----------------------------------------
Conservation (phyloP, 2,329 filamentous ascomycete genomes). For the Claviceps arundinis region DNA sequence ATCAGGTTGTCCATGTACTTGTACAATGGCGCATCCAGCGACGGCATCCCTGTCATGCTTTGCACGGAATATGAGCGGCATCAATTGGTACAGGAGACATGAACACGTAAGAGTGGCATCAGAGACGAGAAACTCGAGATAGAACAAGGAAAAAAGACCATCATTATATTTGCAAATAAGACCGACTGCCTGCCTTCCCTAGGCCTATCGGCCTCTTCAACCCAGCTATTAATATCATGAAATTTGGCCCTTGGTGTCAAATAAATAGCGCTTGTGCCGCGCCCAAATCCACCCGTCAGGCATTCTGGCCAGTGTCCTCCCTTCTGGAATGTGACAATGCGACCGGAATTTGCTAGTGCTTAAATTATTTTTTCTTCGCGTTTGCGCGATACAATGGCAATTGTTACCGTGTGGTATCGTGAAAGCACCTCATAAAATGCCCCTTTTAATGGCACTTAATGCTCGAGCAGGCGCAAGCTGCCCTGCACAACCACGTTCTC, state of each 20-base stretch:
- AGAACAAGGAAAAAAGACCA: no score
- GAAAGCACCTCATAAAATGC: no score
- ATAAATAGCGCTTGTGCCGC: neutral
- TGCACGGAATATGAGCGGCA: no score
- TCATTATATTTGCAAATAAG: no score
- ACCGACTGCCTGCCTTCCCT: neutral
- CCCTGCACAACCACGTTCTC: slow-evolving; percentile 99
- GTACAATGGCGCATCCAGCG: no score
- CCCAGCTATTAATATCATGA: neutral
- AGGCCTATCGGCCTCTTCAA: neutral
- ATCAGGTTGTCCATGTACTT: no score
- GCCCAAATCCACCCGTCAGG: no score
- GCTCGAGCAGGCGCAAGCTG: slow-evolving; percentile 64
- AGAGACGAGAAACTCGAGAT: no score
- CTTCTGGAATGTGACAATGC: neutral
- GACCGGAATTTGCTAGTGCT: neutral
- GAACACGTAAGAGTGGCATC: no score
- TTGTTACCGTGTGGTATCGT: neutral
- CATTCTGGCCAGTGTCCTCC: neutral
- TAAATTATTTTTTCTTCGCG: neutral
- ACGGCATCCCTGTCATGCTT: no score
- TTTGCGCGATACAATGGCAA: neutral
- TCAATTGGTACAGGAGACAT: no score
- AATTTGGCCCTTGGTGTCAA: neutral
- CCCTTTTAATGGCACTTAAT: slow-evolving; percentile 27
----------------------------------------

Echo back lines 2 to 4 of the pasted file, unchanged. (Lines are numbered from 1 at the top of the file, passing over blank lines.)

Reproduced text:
- AGAACAAGGAAAAAAGACCA: no score
- GAAAGCACCTCATAAAATGC: no score
- ATAAATAGCGCTTGTGCCGC: neutral